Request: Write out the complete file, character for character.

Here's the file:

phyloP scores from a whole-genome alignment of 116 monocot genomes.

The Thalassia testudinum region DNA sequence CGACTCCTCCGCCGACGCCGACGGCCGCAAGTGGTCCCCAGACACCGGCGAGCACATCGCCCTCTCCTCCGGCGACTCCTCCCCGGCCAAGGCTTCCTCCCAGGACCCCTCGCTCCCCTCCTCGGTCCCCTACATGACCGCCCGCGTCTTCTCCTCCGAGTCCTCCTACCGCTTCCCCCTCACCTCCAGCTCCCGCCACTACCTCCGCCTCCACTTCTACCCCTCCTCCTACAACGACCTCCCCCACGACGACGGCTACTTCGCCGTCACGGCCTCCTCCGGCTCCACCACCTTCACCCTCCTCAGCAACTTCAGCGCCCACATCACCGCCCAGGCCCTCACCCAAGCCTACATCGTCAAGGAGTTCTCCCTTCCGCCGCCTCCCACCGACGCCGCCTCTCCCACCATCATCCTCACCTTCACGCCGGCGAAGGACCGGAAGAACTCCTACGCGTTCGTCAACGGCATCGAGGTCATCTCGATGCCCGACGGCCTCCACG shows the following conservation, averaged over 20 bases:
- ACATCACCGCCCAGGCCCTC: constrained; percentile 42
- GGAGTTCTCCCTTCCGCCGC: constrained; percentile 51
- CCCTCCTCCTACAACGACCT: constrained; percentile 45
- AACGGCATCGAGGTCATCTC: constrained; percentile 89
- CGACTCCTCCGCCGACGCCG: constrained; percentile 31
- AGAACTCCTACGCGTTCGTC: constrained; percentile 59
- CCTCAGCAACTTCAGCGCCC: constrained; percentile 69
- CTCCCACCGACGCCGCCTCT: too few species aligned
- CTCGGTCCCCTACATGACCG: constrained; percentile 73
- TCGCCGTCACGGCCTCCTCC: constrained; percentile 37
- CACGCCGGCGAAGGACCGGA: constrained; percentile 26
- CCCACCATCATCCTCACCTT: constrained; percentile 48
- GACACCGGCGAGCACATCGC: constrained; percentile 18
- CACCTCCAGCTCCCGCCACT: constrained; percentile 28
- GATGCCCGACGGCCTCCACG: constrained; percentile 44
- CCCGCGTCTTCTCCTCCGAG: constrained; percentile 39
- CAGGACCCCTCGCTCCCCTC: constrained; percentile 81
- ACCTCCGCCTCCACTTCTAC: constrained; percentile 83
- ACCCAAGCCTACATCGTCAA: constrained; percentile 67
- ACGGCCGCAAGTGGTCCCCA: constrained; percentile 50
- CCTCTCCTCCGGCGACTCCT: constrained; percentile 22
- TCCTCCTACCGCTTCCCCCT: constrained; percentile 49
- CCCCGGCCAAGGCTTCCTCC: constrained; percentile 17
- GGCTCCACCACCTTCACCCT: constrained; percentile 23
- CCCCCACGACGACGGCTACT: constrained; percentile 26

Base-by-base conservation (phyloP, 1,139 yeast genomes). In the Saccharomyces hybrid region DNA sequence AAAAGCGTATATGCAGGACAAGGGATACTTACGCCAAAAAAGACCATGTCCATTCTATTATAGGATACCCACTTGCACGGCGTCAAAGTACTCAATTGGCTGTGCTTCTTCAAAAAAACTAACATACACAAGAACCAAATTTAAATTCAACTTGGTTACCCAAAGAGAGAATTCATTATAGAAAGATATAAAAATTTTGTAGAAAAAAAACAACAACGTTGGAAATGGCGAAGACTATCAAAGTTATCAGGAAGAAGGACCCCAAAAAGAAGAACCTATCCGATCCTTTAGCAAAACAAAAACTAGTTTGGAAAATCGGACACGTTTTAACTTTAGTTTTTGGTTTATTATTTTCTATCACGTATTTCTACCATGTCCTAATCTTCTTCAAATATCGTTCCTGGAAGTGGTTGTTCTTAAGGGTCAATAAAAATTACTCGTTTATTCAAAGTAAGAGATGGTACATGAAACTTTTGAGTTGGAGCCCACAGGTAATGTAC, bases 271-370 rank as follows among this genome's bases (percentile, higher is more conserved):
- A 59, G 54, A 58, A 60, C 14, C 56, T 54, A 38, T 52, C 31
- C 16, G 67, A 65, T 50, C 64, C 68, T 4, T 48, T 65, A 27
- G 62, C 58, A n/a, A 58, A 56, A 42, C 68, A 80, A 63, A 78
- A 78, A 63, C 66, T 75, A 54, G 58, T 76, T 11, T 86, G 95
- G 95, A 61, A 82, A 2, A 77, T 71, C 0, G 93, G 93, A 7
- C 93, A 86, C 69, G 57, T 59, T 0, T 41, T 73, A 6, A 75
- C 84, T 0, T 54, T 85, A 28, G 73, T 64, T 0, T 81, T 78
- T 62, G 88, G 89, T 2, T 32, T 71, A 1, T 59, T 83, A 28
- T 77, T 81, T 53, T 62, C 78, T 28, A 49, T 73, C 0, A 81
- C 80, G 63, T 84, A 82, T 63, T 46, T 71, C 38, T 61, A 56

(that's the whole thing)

phyloP scores from a whole-genome alignment of 116 monocot genomes.

The Thalassia testudinum region DNA sequence CGACTCCTCCGCCGACGCCGACGGCCGCAAGTGGTCCCCAGACACCGGCGAGCACATCGCCCTCTCCTCCGGCGACTCCTCCCCGGCCAAGGCTTCCTCCCAGGACCCCTCGCTCCCCTCCTCGGTCCCCTACATGACCGCCCGCGTCTTCTCCTCCGAGTCCTCCTACCGCTTCCCCCTCACCTCCAGCTCCCGCCACTACCTCCGCCTCCACTTCTACCCCTCCTCCTACAACGACCTCCCCCACGACGACGGCTACTTCGCCGTCACGGCCTCCTCCGGCTCCACCACCTTCACCCTCCTCAGCAACTTCAGCGCCCACATCACCGCCCAGGCCCTCACCCAAGCCTACATCGTCAAGGAGTTCTCCCTTCCGCCGCCTCCCACCGACGCCGCCTCTCCCACCATCATCCTCACCTTCACGCCGGCGAAGGACCGGAAGAACTCCTACGCGTTCGTCAACGGCATCGAGGTCATCTCGATGCCCGACGGCCTCCACG shows the following conservation, averaged over 20 bases:
- ACATCACCGCCCAGGCCCTC: constrained; percentile 42
- GGAGTTCTCCCTTCCGCCGC: constrained; percentile 51
- CCCTCCTCCTACAACGACCT: constrained; percentile 45
- AACGGCATCGAGGTCATCTC: constrained; percentile 89
- CGACTCCTCCGCCGACGCCG: constrained; percentile 31
- AGAACTCCTACGCGTTCGTC: constrained; percentile 59
- CCTCAGCAACTTCAGCGCCC: constrained; percentile 69
- CTCCCACCGACGCCGCCTCT: too few species aligned
- CTCGGTCCCCTACATGACCG: constrained; percentile 73
- TCGCCGTCACGGCCTCCTCC: constrained; percentile 37
- CACGCCGGCGAAGGACCGGA: constrained; percentile 26
- CCCACCATCATCCTCACCTT: constrained; percentile 48
- GACACCGGCGAGCACATCGC: constrained; percentile 18
- CACCTCCAGCTCCCGCCACT: constrained; percentile 28
- GATGCCCGACGGCCTCCACG: constrained; percentile 44
- CCCGCGTCTTCTCCTCCGAG: constrained; percentile 39
- CAGGACCCCTCGCTCCCCTC: constrained; percentile 81
- ACCTCCGCCTCCACTTCTAC: constrained; percentile 83
- ACCCAAGCCTACATCGTCAA: constrained; percentile 67
- ACGGCCGCAAGTGGTCCCCA: constrained; percentile 50
- CCTCTCCTCCGGCGACTCCT: constrained; percentile 22
- TCCTCCTACCGCTTCCCCCT: constrained; percentile 49
- CCCCGGCCAAGGCTTCCTCC: constrained; percentile 17
- GGCTCCACCACCTTCACCCT: constrained; percentile 23
- CCCCCACGACGACGGCTACT: constrained; percentile 26

Base-by-base conservation (phyloP, 1,139 yeast genomes). In the Saccharomyces hybrid region DNA sequence AAAAGCGTATATGCAGGACAAGGGATACTTACGCCAAAAAAGACCATGTCCATTCTATTATAGGATACCCACTTGCACGGCGTCAAAGTACTCAATTGGCTGTGCTTCTTCAAAAAAACTAACATACACAAGAACCAAATTTAAATTCAACTTGGTTACCCAAAGAGAGAATTCATTATAGAAAGATATAAAAATTTTGTAGAAAAAAAACAACAACGTTGGAAATGGCGAAGACTATCAAAGTTATCAGGAAGAAGGACCCCAAAAAGAAGAACCTATCCGATCCTTTAGCAAAACAAAAACTAGTTTGGAAAATCGGACACGTTTTAACTTTAGTTTTTGGTTTATTATTTTCTATCACGTATTTCTACCATGTCCTAATCTTCTTCAAATATCGTTCCTGGAAGTGGTTGTTCTTAAGGGTCAATAAAAATTACTCGTTTATTCAAAGTAAGAGATGGTACATGAAACTTTTGAGTTGGAGCCCACAGGTAATGTAC, bases 271-370 rank as follows among this genome's bases (percentile, higher is more conserved):
- A 59, G 54, A 58, A 60, C 14, C 56, T 54, A 38, T 52, C 31
- C 16, G 67, A 65, T 50, C 64, C 68, T 4, T 48, T 65, A 27
- G 62, C 58, A n/a, A 58, A 56, A 42, C 68, A 80, A 63, A 78
- A 78, A 63, C 66, T 75, A 54, G 58, T 76, T 11, T 86, G 95
- G 95, A 61, A 82, A 2, A 77, T 71, C 0, G 93, G 93, A 7
- C 93, A 86, C 69, G 57, T 59, T 0, T 41, T 73, A 6, A 75
- C 84, T 0, T 54, T 85, A 28, G 73, T 64, T 0, T 81, T 78
- T 62, G 88, G 89, T 2, T 32, T 71, A 1, T 59, T 83, A 28
- T 77, T 81, T 53, T 62, C 78, T 28, A 49, T 73, C 0, A 81
- C 80, G 63, T 84, A 82, T 63, T 46, T 71, C 38, T 61, A 56